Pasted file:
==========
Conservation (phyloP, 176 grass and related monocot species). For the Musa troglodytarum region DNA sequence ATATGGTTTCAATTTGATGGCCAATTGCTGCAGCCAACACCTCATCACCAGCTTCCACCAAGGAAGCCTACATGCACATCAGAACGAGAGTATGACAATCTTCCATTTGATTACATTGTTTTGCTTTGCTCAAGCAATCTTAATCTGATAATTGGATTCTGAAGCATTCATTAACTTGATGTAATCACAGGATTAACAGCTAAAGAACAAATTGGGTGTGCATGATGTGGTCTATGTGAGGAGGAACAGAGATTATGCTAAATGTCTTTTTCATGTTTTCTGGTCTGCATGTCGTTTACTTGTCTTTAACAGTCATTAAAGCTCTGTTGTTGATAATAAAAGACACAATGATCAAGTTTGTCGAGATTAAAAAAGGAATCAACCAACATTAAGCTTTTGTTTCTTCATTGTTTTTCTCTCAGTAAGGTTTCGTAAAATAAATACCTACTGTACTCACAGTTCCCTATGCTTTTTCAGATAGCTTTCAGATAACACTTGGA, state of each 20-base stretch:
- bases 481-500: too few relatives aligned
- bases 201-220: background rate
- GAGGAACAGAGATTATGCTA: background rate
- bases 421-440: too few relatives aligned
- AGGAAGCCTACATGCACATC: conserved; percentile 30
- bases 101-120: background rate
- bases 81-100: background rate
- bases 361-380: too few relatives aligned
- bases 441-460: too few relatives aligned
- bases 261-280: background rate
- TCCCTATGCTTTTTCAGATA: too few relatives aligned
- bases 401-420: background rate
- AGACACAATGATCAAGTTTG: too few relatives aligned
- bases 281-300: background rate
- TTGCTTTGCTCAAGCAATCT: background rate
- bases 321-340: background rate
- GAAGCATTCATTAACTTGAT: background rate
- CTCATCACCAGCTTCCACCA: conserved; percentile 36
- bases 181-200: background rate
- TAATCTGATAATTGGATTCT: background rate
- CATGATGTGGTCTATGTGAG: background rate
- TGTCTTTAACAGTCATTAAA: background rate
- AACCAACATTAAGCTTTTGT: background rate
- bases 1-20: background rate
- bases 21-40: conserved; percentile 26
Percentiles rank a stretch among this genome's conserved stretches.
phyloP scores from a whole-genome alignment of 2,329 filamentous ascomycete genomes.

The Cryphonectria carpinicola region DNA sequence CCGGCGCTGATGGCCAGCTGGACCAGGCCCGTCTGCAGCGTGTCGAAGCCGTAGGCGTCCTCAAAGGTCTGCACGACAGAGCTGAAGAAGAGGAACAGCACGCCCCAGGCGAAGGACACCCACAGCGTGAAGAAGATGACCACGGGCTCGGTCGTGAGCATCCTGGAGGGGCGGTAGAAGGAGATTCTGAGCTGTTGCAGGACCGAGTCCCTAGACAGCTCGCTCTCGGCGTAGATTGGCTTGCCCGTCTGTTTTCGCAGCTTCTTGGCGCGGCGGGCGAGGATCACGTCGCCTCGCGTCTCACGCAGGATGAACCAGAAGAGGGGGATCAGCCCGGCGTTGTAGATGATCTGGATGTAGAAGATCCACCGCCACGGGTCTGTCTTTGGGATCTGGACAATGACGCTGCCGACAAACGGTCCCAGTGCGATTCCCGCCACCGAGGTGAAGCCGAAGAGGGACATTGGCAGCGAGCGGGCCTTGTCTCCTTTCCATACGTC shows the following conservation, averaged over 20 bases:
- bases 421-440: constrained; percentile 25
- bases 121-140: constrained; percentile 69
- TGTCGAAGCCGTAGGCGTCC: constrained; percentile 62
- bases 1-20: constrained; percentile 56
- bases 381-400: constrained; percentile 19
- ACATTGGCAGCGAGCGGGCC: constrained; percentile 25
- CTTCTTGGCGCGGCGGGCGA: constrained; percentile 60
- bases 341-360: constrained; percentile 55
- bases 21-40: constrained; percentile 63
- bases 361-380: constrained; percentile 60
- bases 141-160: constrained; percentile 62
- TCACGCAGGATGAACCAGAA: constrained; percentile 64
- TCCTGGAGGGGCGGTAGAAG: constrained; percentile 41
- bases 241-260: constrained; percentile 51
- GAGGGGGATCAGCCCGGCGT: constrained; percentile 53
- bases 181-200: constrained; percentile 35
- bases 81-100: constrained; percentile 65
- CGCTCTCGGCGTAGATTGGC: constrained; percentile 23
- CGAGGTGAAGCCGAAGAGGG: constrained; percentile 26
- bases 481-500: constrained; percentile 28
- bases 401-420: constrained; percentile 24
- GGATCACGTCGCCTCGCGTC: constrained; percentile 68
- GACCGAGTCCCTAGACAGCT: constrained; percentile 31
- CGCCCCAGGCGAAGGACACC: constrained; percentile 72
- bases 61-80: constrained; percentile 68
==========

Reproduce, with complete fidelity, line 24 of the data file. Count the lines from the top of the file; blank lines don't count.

- AACCAACATTAAGCTTTTGT: background rate